When Cats Reject Their Kittens

Not all female cats are natural mothers. Some need time to get used to their kittens, while others may not take to mothering at all.

Don’t buy into the myth that cats will reject their newborn kittens if you touch them. By: athousandmilesaway

I was puttering around in my study when I heard a faint feline cry.

I didn’t make much of it at first. Finally, I turned around — and gasped. There was a wide swath of blood leading from a table to the under-the-desk lair of Madame X, the pregnant feral I was fostering.

And beneath the table was a bloodied newborn kitten.

The striped kitten was so cold, I was sure she was dead. Then she opened her mouth. I picked her up and brought her to Madame, who hissed at us both and wanted nothing to do with her baby.

Long story short: I rushed the kitten, a.k.a. Stripey, to the veterinarian to get warmed. Another Animal Friends of Connecticut volunteer helped me get Madame to the clinic for what we hoped would be a successful mother-and-child reunion. But she continued to reject the newborn, and Stripey was handed over for bottle-feeding.

This wasn’t Madame’s first litter. What had gone wrong?

Mother Cat Love

One of the most heartwarming sights imaginable is that of a queen with her newborn kits. In fact, I just recently watched a video of a cat blissfully kneading the air while her kittens nursed.

“Most cats are naturally good mothers,” writes Betty Lewis. “In most cases Mom will provide pretty intensive care for her babies during the first 3 weeks of their lives, when they’re at their most vulnerable.”

So, if you come across kittens without their mother, don’t automatically assume she has abandoned them. Feline moms are always on the lookout for new hiding places. Also, they’re more inclined to take breaks as their babies get older.

This is true of most stray and feral mothers, too. Do not scoop the kittens up right away. “If you move the kittens,” Lewis cautions, “she won’t be able to find them when she returns.”

Wait. And check to see if they are “basically clean, alert (or sleeping contentedly) and nestled close together. This is an indication that Mom is in the middle of important business and that she’ll be back soon enough.” If they look scrawny, sickly and not groomed, however, the odds are good that something has happened to Mama. Then and only then do you step in.

Some cats need time to adjust to their new mothering role. By: ayw-abdillah

Love Isn’t Always on Time

Sometimes it takes time for the maternal instinct to kick in. Safra “became extremely anxious while the kitten was being born and after it was delivered,” explains Safra’s human, Claire Forrest. “She was not able to attend to it immediately. Although she looked at it and licked it momentarily, mostly she was pacing, trying to get out of the crate and looking to me with a pleading expression.”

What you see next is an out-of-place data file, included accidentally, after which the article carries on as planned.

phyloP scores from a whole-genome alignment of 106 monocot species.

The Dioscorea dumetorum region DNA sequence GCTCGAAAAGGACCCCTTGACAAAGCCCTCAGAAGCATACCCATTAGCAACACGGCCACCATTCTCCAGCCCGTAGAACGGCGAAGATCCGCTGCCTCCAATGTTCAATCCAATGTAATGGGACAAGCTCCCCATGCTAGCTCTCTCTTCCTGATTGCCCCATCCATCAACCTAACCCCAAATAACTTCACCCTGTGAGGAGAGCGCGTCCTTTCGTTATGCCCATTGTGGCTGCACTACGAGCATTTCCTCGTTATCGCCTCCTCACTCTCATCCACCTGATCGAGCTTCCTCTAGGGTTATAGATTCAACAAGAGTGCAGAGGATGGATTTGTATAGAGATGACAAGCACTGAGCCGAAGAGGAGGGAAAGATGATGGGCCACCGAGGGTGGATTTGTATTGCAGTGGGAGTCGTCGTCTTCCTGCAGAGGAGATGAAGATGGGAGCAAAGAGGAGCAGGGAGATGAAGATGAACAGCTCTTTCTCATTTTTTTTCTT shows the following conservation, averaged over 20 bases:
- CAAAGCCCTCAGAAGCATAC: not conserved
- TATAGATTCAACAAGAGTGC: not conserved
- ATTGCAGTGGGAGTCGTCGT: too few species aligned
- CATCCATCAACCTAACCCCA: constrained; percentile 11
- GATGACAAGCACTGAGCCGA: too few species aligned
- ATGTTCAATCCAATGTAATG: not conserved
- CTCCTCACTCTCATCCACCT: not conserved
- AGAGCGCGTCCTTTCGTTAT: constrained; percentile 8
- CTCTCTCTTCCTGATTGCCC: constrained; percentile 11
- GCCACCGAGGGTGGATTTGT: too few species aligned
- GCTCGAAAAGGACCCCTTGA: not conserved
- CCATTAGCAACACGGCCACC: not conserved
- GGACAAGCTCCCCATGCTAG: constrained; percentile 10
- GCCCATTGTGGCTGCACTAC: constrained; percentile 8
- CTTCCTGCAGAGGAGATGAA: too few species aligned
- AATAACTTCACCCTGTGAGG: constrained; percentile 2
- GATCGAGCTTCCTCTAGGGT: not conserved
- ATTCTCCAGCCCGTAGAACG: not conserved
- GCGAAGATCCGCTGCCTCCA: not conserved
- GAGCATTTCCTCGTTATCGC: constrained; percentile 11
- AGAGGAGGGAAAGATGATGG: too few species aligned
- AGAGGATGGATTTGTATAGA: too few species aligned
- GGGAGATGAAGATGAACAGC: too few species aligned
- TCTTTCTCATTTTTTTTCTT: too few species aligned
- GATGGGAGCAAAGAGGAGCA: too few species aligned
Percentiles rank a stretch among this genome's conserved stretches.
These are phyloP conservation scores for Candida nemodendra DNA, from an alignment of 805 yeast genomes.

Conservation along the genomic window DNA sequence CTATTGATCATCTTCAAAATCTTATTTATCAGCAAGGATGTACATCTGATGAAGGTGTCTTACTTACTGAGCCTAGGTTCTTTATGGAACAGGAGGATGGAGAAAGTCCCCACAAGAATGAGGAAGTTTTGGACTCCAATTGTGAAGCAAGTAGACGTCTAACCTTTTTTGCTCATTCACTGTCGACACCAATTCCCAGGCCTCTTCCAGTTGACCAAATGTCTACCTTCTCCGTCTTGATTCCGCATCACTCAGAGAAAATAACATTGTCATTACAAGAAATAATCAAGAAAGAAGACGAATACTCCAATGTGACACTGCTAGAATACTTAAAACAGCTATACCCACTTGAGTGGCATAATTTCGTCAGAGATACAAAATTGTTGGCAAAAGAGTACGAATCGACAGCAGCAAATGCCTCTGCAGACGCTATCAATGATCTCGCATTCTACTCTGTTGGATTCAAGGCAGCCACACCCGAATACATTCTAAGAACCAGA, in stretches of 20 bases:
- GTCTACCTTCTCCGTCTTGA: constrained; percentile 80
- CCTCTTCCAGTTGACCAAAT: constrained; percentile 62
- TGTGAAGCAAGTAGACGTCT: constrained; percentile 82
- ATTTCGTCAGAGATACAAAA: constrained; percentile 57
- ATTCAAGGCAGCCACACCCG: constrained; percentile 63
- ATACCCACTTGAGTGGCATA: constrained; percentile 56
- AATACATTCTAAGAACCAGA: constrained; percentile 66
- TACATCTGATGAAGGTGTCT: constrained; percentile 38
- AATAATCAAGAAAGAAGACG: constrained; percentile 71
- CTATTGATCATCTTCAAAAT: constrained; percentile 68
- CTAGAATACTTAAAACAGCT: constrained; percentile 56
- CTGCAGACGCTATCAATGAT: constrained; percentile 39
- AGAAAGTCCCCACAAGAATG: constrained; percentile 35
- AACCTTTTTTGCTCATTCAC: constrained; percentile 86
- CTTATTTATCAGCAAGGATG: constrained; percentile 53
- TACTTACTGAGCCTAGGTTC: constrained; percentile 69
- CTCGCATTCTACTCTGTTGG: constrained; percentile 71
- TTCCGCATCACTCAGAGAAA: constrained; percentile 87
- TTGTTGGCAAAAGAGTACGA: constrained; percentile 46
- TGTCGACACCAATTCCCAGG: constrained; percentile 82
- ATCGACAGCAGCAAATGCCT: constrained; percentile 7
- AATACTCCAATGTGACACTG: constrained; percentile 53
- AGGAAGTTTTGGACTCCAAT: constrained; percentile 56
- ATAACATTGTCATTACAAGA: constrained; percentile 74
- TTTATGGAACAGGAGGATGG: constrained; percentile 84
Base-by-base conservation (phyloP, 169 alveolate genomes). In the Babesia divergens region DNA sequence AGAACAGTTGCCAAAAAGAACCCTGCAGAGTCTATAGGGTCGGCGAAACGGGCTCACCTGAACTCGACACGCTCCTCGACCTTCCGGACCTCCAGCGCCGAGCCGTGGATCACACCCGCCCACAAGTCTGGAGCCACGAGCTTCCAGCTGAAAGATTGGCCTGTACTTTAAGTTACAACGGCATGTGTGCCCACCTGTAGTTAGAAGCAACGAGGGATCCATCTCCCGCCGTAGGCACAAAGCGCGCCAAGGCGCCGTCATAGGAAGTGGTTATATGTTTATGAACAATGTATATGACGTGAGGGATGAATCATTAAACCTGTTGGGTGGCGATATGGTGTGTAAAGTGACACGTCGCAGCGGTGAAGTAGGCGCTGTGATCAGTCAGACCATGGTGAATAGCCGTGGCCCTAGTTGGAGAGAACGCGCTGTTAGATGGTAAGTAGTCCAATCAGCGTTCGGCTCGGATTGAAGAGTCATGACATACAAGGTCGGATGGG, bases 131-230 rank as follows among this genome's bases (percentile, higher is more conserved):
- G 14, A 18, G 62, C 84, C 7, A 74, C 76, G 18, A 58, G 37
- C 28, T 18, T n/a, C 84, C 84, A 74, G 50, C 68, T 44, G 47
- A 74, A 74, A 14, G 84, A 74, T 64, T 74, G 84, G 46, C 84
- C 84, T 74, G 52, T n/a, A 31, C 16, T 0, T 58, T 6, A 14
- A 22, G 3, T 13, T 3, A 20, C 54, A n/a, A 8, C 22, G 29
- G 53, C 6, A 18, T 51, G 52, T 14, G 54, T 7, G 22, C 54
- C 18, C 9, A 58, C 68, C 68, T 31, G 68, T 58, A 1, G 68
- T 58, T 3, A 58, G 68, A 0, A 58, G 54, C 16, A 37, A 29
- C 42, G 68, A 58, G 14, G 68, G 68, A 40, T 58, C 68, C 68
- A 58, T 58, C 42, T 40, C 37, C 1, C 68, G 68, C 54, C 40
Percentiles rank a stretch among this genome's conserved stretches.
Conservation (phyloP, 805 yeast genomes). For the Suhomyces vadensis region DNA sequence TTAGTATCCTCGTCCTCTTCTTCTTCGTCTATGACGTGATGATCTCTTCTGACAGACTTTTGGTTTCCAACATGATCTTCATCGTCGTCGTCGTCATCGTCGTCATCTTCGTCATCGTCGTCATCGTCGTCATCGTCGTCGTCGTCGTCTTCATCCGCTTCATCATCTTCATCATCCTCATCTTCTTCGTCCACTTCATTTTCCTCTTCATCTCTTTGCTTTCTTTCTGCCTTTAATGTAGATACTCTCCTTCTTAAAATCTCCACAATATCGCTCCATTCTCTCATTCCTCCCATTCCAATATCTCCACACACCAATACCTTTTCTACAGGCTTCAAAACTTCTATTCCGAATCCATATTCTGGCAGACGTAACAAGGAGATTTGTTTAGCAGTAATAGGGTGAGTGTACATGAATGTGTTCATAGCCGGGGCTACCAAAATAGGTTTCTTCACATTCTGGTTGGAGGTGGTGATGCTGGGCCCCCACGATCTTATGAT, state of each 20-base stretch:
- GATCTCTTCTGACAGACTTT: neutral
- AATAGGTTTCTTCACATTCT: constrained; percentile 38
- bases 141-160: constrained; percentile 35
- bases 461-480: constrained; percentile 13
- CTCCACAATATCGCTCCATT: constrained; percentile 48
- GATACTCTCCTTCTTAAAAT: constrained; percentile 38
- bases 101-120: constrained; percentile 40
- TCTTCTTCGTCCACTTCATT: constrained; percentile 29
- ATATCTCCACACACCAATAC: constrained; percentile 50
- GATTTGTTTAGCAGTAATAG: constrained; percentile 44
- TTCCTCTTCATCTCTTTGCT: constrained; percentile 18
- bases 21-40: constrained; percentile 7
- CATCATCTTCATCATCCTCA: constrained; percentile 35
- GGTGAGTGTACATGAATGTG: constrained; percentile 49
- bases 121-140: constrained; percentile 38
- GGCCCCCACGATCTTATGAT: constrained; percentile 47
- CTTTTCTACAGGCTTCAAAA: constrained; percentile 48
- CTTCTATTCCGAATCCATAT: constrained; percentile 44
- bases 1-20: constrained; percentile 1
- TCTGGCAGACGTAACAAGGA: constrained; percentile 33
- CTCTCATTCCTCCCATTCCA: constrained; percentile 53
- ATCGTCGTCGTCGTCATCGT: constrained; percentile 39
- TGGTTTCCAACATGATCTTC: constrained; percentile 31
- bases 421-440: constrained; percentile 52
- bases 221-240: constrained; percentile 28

Within 35 minutes, however, Safra had begun tending to her kitten and “behaving like a very caring, attentive mother.”

Forrest believes that Safra’s anxiety and confusion over her baby were “fueled by the intense hormonal changes that occur during and after giving birth.” Anyone dealing with a cat giving birth should be prepared for the unexpected and have Bach’s Rescue Remedy (affiliate link) and Zylkene on hand. Both are proven stress relievers.

The Medea Syndrome

Medea was a powerful sorceress in Greek mythology. When her lover, Jason, spurned her and their sons, she killed the boys to prevent them from becoming slaves.

Mom cats will sometimes pull a Medea if they think there’s some danger threatening their kits. According to blogger Sarah Hartwell, it is “a frustrated protection instinct. Unable to protect her kittens against a perceived threat, she kills them in a futile attempt at protecting them.”

Watch this heartbreaking — and ultimately uplifting — video of a cat who was born to be a mother:

Yes, occasionally, female cats do kill and even eat their kittens. This more likely happens with inexperienced mothers. They get frightened and take the kittens into their mouths to protect them, inadvertently swallowing them.

There’s also belief that queens will kill their kittens if humans handle them. Disregard it. Mother cats will move their kittens if this happens, yes — kill them, no.

Handling kittens as soon as their eyes are open is actually a good idea — it helps with their socialization. But don’t let kids handle them, as they may not realize how fragile the babies are.

Maternal Mysteries

Why Madame X rejected Stripey isn’t entirely clear. The birth had been traumatic. Perhaps she associated the kitten with the pain she’d endured.

Safra and Little Bit have bonded, however, and the kitten is thriving. Perhaps there are no hard-and-fast rules about mothering in the cat world any more than there are in ours.

T.J. Banks

View posts by T.J. Banks
T.J. Banks is the author of several books, including Catsong, which received a Merial Human–Animal Bond Award. A contributing editor to laJoie, T.J. has also received writing awards from the Cat Writers’ Association, ByLine and The Writing Self. Her work has appeared in numerous anthologies, including Chicken Soup for the Single Parent’s Soul and A Cup of Comfort for Women in Love, and T.J. has worked as a stringer for the Associated Press, as an instructor for the Writer’s Digest School and as a columnist.

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